Is it a bird? Is it a plane? Nope.
Over the weekend we had the latest in an series of occasional meetups at Thirsty Meeples with another family to play some games, and a great deal of fun we had too (including progressing our quest for ten plays of Apples to Apples this year). Miss B had been given a voucher to be spent in the shop, so as we were packing up and getting ready to go, she went on a quest to find something to buy (with my promise to top up the voucher to double its value if needed). She was struggling to find something until she spotted a group playing Rhino Hero (also sold as the far snappier Super Rhino) and was captivated. When I pointed out that the game was available for purchase and within her price range, the deal was sealed!
It’s easy to see the attraction here. The game involved building a potentially enormous tower of cards (some of which are the walls, and are folded to make stable corners to balance “roof” cards onto) until either someone plays all their allotted supply of roof cards, all the wall cards run out or, as is much more likely, someone fumbles and brings the whole, teetering edifice crashing down. This is made more interesting by the way the roof cards dictate how the next player must position walls on it, and sometimes other special effects like making someone miss a turn or reversing the direction of play. The most interesting special effect is to make the next player move the Rhino Hero, a cute little wooden token, from wherever he is onto a spot on the current roof tile, and this can be one of the most difficult operations in the game.
Our first game went reasonably well, but ended up with Miss B crashing the tower at the extreme of her reach and then getting a bit upset over the incident as she thought S and I were picking on her (this was just before bedtime — we really must remember to not play new games before bedtime). The next day, the two of us had a couple more plays and it went fantastically, with a win each. We had learnt a lesson here too, and played these later games on the coffee table rather than the relatively much higher dining table. This meant that even when the tower was getting up near the limits of its height, Miss B was able to reach its top with comparative ease.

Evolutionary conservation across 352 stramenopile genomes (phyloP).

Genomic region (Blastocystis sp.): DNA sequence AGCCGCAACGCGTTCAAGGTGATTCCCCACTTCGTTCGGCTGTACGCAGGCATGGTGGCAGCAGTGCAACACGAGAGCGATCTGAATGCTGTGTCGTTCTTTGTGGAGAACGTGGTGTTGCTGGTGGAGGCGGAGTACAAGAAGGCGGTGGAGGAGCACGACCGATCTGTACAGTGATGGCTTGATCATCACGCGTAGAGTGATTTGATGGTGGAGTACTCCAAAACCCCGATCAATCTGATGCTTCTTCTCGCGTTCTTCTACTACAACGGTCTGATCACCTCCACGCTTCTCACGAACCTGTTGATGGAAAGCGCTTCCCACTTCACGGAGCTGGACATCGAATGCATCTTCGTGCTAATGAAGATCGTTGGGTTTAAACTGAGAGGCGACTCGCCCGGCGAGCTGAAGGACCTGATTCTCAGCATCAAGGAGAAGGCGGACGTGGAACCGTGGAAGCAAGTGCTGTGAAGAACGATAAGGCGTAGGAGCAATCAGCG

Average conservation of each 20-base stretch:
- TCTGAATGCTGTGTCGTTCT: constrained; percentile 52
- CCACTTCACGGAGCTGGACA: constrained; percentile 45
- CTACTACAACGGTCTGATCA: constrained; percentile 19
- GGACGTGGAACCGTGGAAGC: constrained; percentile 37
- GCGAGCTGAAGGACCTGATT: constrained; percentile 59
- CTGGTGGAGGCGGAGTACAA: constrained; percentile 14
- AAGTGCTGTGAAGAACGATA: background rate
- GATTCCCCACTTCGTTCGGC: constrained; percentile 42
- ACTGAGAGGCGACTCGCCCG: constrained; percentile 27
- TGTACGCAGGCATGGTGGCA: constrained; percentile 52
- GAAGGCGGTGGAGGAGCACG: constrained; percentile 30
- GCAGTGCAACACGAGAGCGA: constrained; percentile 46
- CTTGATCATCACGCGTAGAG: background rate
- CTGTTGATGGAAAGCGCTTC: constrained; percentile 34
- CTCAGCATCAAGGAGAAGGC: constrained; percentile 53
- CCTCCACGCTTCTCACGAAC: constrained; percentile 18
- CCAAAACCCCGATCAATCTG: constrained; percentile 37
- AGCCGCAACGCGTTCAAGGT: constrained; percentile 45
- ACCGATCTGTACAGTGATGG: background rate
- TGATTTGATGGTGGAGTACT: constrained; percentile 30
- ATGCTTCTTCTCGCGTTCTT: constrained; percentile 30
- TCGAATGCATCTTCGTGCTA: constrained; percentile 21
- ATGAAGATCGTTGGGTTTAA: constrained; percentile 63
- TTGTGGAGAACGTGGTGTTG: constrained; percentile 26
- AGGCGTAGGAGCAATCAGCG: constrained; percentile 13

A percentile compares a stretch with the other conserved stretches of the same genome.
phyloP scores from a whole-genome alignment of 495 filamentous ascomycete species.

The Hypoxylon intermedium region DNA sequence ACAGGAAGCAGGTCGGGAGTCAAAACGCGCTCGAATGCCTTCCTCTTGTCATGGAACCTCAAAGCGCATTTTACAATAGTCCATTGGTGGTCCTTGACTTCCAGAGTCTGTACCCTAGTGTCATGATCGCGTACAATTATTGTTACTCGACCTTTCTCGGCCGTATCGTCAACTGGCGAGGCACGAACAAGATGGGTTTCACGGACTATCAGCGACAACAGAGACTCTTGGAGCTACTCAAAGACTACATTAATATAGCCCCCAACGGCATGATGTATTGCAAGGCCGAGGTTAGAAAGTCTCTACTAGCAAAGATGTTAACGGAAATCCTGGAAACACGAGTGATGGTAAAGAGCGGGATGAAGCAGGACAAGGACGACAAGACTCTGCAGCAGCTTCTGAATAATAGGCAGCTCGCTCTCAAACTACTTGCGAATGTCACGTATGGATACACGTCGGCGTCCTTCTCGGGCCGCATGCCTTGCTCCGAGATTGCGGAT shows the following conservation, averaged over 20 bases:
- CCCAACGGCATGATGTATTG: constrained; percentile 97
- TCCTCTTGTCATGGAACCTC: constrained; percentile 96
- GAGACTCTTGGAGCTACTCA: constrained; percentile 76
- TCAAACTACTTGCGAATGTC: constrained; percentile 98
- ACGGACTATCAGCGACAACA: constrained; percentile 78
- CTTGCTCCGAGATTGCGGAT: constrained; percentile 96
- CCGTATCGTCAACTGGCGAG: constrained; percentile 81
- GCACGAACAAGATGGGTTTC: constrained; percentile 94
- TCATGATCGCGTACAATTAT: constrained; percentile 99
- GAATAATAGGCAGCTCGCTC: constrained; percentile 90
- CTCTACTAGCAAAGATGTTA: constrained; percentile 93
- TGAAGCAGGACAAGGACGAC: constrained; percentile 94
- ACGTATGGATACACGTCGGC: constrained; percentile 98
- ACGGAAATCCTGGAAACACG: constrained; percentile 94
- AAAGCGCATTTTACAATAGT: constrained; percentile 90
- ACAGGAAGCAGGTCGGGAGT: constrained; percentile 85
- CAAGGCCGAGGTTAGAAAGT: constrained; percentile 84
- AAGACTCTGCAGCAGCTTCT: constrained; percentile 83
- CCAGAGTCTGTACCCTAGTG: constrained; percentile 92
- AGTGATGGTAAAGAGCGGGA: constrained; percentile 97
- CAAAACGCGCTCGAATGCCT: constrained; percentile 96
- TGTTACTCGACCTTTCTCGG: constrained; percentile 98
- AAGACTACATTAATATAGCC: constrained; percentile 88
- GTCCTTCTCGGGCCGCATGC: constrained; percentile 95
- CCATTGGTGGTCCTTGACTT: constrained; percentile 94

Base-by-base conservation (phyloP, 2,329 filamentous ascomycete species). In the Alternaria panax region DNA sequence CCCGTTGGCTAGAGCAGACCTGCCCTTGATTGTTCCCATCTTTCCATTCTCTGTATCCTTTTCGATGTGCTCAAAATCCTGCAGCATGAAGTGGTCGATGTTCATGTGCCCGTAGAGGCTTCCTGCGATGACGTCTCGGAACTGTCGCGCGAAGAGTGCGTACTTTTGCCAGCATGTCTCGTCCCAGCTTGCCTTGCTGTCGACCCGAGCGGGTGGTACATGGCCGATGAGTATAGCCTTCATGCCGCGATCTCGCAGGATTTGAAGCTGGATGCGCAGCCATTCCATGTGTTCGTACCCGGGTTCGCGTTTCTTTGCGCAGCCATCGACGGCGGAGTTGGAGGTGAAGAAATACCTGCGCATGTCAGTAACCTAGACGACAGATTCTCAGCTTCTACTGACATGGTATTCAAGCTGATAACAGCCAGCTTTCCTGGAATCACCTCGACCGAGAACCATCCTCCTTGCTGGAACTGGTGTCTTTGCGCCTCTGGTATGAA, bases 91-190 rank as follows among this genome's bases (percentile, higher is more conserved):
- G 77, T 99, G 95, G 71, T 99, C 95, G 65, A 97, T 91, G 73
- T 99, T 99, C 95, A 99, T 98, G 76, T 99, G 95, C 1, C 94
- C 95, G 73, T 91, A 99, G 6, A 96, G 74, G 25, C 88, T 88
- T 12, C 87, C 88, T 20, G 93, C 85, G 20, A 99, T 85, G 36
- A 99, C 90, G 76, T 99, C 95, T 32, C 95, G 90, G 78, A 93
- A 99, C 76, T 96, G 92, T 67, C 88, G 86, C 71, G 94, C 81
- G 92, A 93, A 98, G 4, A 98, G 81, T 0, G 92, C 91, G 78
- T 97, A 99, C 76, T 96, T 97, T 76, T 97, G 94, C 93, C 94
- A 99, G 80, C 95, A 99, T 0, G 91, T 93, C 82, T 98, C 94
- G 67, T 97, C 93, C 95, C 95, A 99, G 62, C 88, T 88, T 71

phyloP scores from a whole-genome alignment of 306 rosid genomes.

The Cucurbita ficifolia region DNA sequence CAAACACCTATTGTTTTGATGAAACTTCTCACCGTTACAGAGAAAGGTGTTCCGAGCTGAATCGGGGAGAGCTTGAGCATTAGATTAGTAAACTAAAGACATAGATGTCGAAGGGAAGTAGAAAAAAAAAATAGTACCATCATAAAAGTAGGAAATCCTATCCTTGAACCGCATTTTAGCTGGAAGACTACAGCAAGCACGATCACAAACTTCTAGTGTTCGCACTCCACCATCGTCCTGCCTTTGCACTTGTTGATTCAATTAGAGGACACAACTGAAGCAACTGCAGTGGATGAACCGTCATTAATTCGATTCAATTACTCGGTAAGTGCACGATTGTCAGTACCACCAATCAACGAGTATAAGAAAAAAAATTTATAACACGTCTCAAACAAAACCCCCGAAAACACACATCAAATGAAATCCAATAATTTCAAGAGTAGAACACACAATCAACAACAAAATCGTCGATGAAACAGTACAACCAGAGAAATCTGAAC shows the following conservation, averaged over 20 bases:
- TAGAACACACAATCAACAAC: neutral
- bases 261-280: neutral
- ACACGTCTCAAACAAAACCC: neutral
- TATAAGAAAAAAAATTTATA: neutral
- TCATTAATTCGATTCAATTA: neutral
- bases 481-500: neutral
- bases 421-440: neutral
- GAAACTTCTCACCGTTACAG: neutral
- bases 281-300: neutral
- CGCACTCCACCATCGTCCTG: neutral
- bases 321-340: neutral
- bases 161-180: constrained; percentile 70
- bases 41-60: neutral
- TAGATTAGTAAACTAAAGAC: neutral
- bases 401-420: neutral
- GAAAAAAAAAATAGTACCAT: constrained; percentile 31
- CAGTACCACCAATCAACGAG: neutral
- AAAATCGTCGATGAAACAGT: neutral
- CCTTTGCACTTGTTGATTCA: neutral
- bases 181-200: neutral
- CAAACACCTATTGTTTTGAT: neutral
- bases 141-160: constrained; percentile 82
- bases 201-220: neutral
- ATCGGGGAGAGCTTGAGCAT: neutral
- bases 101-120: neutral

As I am pretty sure I have mentioned before, I have shaky hands, which make this sort of fine control dexterity game really tricky for me, and I generally avoid them (Jenga does not count as a good time in my books), but I will of course give pretty much anything a go with Miss B. Given this, it really surprised me how much fun I had with Rhino Hero. I think that for much of the game, the dexterity element is not too challenging, and it feels like there are some fairly interesting tactical choices to be made about which roof cards to play. All in all I think the game really deserves the love it seems to be getting from people and is a bargain at the price.
The verdict from Miss B (aged 8): “It was a bit frustrating when we first played it, but now I’ve got used to it it’s a REALLY good game. I recommend Rhino Hero and I give it a 10/10.”
The game: Rhino Hero (Haba), 2 to 5 players aged 5+.